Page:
Of course, there’s more than an unfriendly wind out to get you in this game. Colossal automatons, lurking in the deep, are your biggest threat. If those playful carpets before were your neighbourly dolphins, these are surely some form of oversized, predatory whale shark. Great Whites of the great golden sands.
Unbeknownst to you, however, you’re never in any real danger. The worst that can happen is losing some of the potency of your carefree
flight. But when that leviathan gobbles up the magical scarf you’ve been extending all game, it’s still heartbreaking to see your
maneuverability - this world’s version of status - devastated. And by that point the two of you together have run the full gamut of good times, and hard times.
You’ve entered into a silent agreement. When one is hurt, or delayed, you wait. Sure, it’s polite - but also, what’s the point in continuing alone? And while nursing your wound after that monster attack, seeing your mute comrade hustle back for you makes it seem like worry, regardless of the real motive.
Aww. You came back for me, bro. Hang on - this area doesn’t even let me charge you. Well. Bless your little heart.
Up till this point, I’m willing to bet that - as personal and unique these experiences felt - this is what most people went though. A
testament to Thatgamecompany’s ability to engineer emotion. But what happened next... I’m not so sure.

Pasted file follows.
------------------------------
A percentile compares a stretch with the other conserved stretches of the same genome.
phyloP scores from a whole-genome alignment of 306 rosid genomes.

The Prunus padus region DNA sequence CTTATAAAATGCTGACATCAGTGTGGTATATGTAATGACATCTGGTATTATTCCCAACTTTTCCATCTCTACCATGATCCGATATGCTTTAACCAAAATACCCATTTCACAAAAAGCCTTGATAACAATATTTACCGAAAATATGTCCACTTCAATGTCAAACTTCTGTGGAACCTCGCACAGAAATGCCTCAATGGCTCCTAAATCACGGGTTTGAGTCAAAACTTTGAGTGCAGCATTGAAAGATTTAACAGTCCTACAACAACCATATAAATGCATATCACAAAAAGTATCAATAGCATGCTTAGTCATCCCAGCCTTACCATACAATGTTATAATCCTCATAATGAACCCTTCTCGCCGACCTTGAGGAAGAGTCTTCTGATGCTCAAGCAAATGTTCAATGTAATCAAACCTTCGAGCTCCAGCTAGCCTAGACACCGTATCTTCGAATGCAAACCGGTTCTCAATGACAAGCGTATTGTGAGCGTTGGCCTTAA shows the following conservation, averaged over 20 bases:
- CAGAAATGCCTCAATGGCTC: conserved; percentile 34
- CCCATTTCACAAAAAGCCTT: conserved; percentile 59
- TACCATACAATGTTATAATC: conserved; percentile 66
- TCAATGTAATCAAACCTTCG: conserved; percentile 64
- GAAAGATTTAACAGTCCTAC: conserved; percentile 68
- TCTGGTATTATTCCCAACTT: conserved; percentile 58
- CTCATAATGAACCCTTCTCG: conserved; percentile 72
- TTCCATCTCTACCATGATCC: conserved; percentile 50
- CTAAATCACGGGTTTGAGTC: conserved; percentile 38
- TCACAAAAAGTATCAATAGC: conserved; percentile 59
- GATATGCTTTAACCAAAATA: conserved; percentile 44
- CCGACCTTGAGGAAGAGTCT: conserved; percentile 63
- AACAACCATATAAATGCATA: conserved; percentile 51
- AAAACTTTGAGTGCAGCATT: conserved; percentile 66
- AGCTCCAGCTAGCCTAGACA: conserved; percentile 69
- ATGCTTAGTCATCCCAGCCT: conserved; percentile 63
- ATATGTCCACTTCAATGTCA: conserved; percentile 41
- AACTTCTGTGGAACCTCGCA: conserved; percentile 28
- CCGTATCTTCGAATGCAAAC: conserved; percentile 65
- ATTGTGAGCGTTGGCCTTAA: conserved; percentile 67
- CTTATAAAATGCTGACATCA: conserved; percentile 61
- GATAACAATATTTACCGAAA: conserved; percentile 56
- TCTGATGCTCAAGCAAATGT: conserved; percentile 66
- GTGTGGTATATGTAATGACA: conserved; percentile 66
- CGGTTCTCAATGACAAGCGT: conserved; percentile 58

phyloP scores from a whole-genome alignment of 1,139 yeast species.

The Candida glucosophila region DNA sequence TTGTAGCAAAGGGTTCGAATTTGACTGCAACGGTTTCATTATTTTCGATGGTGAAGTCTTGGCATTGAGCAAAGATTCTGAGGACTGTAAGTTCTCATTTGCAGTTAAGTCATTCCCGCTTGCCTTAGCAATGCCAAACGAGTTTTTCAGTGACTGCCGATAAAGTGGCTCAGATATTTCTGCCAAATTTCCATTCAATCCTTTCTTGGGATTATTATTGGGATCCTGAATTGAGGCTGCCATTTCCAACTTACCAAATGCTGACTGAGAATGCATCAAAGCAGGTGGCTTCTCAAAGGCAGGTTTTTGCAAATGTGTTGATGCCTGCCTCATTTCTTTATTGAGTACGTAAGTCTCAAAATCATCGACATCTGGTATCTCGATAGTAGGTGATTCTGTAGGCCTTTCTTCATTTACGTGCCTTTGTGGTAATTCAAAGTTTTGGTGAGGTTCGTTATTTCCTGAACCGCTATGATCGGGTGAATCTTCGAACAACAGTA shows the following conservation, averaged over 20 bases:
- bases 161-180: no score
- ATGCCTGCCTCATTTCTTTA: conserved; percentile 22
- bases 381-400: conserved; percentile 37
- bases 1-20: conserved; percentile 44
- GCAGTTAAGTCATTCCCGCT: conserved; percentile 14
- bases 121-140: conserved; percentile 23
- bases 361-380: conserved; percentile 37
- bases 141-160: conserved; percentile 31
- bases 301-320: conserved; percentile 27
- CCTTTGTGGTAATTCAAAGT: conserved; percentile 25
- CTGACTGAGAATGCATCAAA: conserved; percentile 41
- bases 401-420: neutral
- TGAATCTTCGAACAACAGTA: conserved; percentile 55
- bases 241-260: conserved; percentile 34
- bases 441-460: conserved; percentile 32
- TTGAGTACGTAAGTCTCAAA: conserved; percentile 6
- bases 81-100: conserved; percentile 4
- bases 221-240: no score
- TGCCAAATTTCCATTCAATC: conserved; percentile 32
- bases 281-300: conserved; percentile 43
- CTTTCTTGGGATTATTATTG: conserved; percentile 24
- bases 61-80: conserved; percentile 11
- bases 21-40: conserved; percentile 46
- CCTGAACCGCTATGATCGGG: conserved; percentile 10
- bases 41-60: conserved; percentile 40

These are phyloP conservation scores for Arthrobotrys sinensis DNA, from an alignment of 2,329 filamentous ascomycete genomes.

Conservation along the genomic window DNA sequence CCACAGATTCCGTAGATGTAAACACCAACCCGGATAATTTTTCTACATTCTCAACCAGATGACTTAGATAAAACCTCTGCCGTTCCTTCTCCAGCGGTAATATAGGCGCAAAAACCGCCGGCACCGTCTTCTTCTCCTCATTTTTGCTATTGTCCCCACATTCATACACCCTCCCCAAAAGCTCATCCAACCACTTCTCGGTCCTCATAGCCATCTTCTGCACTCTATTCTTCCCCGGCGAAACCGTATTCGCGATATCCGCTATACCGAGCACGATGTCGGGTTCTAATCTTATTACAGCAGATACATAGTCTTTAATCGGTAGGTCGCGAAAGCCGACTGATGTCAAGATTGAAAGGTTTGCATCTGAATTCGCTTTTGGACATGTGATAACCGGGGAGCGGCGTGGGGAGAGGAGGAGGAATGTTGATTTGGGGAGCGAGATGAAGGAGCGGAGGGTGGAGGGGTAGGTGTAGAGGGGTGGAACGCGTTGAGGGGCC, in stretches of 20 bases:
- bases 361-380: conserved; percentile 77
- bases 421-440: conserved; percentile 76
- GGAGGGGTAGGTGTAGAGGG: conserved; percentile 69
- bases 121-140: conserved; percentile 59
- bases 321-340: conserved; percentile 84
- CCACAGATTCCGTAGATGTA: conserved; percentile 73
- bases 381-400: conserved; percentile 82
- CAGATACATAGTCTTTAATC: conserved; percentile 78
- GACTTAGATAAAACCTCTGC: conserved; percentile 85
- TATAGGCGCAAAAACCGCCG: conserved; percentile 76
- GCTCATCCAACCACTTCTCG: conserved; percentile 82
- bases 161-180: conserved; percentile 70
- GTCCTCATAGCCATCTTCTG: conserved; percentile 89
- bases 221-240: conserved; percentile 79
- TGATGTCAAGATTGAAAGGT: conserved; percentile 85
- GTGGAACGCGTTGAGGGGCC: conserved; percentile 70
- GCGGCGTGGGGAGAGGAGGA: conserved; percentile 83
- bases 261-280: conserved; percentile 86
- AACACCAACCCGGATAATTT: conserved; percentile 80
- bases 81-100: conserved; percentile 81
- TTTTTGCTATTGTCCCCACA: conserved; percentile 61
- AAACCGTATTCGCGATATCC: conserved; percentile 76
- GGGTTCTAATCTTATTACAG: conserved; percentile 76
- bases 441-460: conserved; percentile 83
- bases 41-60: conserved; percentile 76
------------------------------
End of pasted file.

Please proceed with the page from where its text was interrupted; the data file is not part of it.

At the end, it became clear I wasn't going to make it to the top. So I turned my lethargic pace towards my companion, who had somehow drifted several metres away. All of a sudden, my definition of “winning” had changed. The top of the mountain mocked me - but it would be alright, if I could just die next to my companion. There wasn't much time left. But just as I got close enough to see more of my friend than a silhouette, I could make out that it wasn't just me - we were walking
towards each other.
And then I collapsed.
Was that special moment also a result of Thatgamecompany’s masterful craft? I look forward to finding out. I wasn’t even aware how often companions were switched on me - you’re presented with their usernames at the end - thinking I had two, maybe three players beside me. It was five. Others have reported even larger discrepancies, and this means I was oblivious of another important fact: leaving your companion alone for too long means you’ll likely never see each other again.
If you don’t care, you don’t have to take notice. It’s not intrusive. But as I’ve shown, the act of playing the game tricks you into caring. I suspect the only ones sceptical of its ability to generate emotion are those who haven’t played. And those moments with your silent partner are even more special with the knowledge that so much as turning the corner could mean another dip into the sentimental glory hole that is Journey’s matchmaking.
So to these, my fellow travellers, and (assumedly) now white robed masters of the desert - you are strangers to me, yet we shared
something special. Here’s to you:
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Thu 05 Apr 12, 9:30amYug